A replacement boat of similar design was paid for from a legacy of Mr and Mrs J Stych. She was the John and Sarah Eliza Stych and in August 1938 saw her first service rescuing a rowing boat and one person in reasonably calm conditions. Then, on 23 January 1939, almost a year since the Caroline Parsons was wrecked, she was called out to a ‘vessel in a dangerous position, two miles NNE of Cape Cornwall.’ A particularly violent storm was raging and it took 80 men to assist in the 2 am launch. Thomas Cocking, at the helm again, headed bravely out into the heavy seas but shortly afterwards the boat sheered sideways as she came down the slope of a large wave. The following wave struck the starboard bow and capsized her. She came up again almost immediately, but four of her crew, including Cocking, were not seen again.
The engine had shut itself off, as it was designed to do, but despite many attempts to restart it the motor continued to stall, which meant that the propeller was well and truly fouled. In order to stop the boat from being swept onto the rocky shore, their only course of action was to drop their anchor. Michael Barber, who had taken over as coxswain, also ordered the mizzen mast to be raised so that they could keep the boat’s head to windward and avoid another capsize, but with only half the crew this proved beyond their strength. Without the mizzen sail to keep them steady, the John and Sarah Eliza Stych sheered around wildly in the terrible confused seas.
The crew burnt flares that were seen on shore and the Penlee lifeboat was ordered to go to their assistance, but to no avail. The strain on the anchor line proved too great and it snapped, leaving the boat to drift across the mouth of the bay. Then a huge sea struck her broadside and turned her over again, trapping William Freeman in a pocket of air. When she righted, Freeman managed to hang on to the starting handle of the motor and came up with the boat, but Richard Stevens, the motor mechanic, had disappeared into the sea.
When she capsized for the third time, both Michael Barber and the coxswain’s son John were washed out of the boat and drowned.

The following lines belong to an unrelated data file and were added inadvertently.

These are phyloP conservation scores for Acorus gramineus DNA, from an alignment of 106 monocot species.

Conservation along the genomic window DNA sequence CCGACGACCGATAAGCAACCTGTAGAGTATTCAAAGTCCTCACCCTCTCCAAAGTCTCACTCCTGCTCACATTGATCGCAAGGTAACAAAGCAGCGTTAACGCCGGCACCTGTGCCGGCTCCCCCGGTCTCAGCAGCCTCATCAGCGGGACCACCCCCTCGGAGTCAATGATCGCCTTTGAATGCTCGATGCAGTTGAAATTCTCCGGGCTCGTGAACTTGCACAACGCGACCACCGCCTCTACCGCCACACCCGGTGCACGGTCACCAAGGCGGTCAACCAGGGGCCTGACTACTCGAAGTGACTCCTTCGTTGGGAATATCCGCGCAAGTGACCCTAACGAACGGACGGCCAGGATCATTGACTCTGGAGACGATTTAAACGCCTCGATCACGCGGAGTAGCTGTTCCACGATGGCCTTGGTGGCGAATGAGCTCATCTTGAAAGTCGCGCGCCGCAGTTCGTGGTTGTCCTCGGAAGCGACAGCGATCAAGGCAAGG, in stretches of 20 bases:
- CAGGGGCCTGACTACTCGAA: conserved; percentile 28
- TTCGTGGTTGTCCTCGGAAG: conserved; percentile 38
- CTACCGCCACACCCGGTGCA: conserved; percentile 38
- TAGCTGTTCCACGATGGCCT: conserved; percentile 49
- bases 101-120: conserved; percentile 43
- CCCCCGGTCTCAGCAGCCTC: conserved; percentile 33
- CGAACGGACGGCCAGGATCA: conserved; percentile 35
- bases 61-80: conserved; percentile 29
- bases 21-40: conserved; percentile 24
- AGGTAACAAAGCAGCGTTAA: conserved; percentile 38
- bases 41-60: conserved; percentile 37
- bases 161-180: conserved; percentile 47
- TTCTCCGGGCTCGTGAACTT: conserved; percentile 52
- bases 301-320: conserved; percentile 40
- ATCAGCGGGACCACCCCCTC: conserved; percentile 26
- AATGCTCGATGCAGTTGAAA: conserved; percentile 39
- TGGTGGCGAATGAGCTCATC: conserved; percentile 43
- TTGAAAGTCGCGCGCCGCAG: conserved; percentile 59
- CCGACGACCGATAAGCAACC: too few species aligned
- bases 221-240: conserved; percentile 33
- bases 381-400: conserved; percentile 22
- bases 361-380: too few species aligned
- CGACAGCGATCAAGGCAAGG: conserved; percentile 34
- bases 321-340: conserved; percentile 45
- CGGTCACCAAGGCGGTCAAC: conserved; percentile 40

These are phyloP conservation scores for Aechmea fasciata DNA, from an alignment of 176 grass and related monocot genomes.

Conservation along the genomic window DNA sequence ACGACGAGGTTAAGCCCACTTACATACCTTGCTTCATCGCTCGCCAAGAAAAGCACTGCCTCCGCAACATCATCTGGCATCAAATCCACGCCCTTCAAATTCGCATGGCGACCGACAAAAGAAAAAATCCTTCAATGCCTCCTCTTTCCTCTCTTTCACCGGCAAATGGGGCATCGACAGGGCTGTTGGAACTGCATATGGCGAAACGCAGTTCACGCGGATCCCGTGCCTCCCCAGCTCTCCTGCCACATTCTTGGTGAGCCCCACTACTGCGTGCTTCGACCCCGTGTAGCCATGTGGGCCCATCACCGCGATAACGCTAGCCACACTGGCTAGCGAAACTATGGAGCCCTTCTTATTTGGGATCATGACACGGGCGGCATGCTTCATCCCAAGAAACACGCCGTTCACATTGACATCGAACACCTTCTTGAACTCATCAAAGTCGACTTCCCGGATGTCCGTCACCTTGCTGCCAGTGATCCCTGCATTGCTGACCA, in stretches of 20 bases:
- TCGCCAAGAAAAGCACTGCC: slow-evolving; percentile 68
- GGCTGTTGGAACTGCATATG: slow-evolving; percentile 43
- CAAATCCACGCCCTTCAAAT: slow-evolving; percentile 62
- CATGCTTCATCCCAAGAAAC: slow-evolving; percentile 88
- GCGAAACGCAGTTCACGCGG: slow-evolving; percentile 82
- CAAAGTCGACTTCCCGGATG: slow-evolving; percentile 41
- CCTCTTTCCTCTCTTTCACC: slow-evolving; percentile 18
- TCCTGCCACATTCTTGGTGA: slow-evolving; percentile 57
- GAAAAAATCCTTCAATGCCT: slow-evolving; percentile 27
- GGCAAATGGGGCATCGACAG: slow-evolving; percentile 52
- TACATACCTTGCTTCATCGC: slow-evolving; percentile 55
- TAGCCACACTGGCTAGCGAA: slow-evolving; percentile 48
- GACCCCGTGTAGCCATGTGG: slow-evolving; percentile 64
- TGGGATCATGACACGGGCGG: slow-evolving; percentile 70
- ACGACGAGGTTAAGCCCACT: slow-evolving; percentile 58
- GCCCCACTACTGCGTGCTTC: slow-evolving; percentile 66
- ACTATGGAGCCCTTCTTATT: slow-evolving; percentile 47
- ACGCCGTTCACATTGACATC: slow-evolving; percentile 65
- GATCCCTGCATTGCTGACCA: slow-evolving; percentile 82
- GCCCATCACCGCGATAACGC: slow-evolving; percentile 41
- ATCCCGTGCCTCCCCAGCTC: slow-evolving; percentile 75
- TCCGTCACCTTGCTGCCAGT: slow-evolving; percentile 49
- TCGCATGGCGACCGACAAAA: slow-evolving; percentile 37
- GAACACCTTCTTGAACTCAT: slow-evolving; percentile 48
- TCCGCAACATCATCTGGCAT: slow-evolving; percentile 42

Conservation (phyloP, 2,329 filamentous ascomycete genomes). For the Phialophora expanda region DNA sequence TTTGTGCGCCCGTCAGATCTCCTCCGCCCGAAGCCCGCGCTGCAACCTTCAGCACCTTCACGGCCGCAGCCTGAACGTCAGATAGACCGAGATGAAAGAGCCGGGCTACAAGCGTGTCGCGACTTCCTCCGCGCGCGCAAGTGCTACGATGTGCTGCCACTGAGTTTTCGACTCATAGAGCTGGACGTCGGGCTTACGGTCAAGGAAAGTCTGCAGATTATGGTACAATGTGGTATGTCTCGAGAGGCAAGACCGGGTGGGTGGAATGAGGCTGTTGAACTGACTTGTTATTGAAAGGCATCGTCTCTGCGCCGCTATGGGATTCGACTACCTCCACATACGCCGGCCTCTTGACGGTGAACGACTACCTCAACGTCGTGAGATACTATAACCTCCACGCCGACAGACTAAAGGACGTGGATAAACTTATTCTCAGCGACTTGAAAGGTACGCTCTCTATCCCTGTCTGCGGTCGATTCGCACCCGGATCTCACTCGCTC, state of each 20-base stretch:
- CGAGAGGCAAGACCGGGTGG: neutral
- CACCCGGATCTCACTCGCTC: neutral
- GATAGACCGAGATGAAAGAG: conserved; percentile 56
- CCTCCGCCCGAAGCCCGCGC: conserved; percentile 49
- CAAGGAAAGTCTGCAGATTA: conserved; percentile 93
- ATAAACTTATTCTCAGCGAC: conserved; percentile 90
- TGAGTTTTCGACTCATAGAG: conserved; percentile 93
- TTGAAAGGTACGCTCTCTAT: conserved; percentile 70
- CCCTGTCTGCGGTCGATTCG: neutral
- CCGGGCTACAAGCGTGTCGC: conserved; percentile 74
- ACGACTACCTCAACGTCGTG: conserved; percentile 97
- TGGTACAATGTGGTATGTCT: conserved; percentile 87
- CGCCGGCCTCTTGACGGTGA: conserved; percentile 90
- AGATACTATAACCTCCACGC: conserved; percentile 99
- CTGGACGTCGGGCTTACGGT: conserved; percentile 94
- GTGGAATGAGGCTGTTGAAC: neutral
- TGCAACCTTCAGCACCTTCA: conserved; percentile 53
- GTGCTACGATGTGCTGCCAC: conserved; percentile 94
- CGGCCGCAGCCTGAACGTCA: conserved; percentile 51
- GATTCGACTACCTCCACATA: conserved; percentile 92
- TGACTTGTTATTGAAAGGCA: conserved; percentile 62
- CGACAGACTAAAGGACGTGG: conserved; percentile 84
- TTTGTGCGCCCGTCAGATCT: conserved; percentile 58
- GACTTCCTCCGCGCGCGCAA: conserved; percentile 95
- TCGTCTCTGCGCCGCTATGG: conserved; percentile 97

Eventually, the lifeboat was picked up by a huge wave and crashed onto the rocky shore. William Freeman, the only surviving crewmember, managed to crawl onto a fairly flat ledge of rock when the boat got close enough, but was overtaken by a huge wave and washed back. He picked himself up and managed to jam his body into a gap from which he climbed up the cliff to safety. He made his way through the storm to Godrevy Farm and roused Mr Delbridge the farmer, who got on his bike and cycled to Hayle, the closest town, to telephone for a doctor and inform the coastguard.
By 7 am the whole of St Ives had heard of the tragedy. The community went into grief and shock at the sudden loss of seven of their brave men. The wreckage and bodies from the vessel they had been called out to assist, the SS Wilston of Glasgow, were later found at Tregerthen Point, but the bodies of the seven brave lifeboat men were retained by the sea.
After the tragedy, the Lifeboat Institute committee decided that St Ives could not be asked to risk more men in this way. The remains of the John and Sarah Eliza Stych were burnt on the rocks where she had ended her short career, and the lifeboat station was closed. Within a year though, World War II had begun and the fishermen of the Cornish port decided they needed to reopen the station to rescue war casualties. It has functioned ever since, a tribute to the hardiness of the seamen of St Ives.